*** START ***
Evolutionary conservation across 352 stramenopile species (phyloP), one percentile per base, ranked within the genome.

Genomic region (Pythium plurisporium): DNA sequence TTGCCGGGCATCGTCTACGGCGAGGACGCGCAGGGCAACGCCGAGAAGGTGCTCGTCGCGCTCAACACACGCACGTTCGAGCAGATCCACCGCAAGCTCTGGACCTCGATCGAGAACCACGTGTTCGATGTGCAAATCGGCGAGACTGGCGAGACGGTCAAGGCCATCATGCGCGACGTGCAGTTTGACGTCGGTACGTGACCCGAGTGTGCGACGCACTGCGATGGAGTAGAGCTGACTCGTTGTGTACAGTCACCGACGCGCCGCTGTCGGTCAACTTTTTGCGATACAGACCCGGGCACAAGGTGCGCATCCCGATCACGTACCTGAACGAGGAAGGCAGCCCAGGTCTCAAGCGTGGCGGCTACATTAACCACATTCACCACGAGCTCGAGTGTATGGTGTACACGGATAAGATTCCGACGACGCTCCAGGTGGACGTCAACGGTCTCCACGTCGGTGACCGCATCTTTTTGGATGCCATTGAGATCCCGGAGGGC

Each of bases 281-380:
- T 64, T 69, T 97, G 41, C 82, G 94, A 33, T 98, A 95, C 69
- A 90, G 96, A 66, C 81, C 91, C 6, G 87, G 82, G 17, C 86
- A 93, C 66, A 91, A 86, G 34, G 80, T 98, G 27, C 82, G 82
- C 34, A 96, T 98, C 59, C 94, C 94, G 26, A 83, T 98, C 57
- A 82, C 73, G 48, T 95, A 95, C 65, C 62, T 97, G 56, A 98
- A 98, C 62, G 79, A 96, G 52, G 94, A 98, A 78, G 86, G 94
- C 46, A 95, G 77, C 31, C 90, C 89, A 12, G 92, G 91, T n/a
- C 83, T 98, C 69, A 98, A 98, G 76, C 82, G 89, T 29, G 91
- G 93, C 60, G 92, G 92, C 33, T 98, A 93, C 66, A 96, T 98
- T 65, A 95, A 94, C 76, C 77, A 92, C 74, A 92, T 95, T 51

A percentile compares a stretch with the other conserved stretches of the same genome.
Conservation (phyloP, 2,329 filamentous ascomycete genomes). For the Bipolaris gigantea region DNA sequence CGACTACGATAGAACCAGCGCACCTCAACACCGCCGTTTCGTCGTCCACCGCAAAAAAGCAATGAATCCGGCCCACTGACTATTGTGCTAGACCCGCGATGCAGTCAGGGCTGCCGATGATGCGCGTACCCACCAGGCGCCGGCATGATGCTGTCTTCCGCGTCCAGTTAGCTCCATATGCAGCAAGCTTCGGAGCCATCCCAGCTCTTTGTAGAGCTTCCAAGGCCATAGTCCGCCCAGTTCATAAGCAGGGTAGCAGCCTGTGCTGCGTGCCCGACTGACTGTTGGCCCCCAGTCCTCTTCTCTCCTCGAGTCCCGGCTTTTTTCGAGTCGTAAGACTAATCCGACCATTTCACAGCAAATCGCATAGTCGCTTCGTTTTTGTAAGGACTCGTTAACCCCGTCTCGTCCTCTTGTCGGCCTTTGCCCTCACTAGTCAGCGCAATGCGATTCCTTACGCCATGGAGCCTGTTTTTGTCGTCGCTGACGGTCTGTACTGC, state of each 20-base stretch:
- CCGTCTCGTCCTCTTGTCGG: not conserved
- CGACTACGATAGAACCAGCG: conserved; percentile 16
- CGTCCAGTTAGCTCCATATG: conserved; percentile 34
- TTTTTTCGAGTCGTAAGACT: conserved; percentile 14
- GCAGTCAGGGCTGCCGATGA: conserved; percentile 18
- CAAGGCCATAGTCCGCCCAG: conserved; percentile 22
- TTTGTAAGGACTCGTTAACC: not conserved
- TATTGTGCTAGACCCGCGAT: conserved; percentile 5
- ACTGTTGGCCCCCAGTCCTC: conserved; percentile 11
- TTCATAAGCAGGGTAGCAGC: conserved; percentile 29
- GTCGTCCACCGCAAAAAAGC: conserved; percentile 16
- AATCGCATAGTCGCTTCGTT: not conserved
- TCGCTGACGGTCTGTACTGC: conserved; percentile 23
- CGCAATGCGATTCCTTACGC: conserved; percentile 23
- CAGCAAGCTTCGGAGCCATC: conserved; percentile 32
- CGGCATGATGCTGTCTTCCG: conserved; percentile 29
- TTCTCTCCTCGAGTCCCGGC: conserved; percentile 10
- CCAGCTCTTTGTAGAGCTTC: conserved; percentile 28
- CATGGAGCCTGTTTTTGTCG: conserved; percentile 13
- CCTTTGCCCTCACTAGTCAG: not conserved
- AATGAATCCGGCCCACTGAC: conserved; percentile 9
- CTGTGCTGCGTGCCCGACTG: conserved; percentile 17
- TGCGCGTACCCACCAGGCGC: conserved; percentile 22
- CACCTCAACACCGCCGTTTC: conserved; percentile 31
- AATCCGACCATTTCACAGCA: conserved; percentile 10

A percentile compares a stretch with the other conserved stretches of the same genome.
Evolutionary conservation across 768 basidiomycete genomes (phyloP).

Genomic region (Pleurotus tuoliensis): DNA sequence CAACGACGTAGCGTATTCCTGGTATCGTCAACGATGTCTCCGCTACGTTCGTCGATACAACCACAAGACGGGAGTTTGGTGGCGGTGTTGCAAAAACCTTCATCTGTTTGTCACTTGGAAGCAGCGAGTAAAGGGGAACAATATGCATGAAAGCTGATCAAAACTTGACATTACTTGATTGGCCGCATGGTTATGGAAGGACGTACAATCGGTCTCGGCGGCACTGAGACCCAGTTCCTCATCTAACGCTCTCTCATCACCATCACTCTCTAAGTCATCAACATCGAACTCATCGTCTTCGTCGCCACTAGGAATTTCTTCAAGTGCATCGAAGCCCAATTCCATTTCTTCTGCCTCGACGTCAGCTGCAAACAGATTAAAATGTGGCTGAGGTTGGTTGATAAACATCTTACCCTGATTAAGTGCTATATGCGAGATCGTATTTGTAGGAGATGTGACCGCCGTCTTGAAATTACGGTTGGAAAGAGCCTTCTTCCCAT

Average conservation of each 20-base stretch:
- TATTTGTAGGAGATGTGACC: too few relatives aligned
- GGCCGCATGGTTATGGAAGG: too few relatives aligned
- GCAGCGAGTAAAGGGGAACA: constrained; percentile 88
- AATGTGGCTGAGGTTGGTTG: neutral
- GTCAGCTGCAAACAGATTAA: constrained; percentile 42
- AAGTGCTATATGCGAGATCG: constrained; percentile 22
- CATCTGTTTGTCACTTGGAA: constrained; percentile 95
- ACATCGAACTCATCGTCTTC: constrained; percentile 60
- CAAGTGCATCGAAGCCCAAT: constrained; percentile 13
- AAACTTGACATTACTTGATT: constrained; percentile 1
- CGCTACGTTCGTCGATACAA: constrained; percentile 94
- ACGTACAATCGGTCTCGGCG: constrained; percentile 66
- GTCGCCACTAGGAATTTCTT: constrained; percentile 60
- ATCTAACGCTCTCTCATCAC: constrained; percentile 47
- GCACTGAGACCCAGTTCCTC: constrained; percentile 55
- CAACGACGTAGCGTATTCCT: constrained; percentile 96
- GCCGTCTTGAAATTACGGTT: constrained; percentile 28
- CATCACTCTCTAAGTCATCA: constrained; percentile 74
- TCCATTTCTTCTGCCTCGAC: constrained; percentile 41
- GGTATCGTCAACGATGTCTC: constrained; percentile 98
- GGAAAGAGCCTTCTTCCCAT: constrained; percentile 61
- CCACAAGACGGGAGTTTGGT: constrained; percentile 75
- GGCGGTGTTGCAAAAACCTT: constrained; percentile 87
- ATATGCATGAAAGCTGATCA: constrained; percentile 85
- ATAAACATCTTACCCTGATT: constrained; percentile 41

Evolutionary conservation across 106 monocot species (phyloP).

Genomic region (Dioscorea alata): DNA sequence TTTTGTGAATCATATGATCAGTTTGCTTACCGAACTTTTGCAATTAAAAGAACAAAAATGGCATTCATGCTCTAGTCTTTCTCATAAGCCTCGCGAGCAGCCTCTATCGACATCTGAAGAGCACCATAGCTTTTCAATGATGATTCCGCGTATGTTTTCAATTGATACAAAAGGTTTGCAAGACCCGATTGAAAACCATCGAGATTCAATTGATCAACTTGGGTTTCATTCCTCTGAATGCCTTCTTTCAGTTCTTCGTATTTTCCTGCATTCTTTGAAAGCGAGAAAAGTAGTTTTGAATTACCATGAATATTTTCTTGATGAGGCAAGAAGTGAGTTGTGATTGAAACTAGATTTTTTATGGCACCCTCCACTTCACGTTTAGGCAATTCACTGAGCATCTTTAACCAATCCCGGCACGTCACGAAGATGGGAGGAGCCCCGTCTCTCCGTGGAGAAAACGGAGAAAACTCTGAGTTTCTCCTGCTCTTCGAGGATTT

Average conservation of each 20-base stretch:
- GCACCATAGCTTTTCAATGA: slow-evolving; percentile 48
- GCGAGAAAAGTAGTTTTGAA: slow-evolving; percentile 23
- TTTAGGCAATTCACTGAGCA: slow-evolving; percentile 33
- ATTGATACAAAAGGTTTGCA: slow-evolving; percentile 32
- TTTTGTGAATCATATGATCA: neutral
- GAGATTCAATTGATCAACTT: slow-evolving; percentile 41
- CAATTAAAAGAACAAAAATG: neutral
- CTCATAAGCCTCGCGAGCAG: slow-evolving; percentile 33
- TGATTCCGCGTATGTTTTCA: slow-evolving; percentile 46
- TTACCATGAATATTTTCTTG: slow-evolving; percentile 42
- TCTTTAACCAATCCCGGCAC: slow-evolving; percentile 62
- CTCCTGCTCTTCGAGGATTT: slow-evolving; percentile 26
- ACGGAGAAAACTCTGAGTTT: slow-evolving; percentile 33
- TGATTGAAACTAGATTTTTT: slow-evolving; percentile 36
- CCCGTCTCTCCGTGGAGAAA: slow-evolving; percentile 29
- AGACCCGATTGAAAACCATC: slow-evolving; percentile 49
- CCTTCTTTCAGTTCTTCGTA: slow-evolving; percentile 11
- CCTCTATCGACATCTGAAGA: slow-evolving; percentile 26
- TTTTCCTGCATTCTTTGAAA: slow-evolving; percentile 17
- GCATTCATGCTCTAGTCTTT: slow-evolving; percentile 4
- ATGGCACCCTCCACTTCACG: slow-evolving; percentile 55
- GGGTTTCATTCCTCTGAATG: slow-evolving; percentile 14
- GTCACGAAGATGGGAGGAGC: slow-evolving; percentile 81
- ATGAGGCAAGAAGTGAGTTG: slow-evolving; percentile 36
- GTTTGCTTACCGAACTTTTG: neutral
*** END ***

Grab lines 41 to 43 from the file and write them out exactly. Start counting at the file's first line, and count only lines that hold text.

A percentile compares a stretch with the other conserved stretches of the same genome.
Evolutionary conservation across 768 basidiomycete genomes (phyloP).

Genomic region (Pleurotus tuoliensis): DNA sequence CAACGACGTAGCGTATTCCTGGTATCGTCAACGATGTCTCCGCTACGTTCGTCGATACAACCACAAGACGGGAGTTTGGTGGCGGTGTTGCAAAAACCTTCATCTGTTTGTCACTTGGAAGCAGCGAGTAAAGGGGAACAATATGCATGAAAGCTGATCAAAACTTGACATTACTTGATTGGCCGCATGGTTATGGAAGGACGTACAATCGGTCTCGGCGGCACTGAGACCCAGTTCCTCATCTAACGCTCTCTCATCACCATCACTCTCTAAGTCATCAACATCGAACTCATCGTCTTCGTCGCCACTAGGAATTTCTTCAAGTGCATCGAAGCCCAATTCCATTTCTTCTGCCTCGACGTCAGCTGCAAACAGATTAAAATGTGGCTGAGGTTGGTTGATAAACATCTTACCCTGATTAAGTGCTATATGCGAGATCGTATTTGTAGGAGATGTGACCGCCGTCTTGAAATTACGGTTGGAAAGAGCCTTCTTCCCAT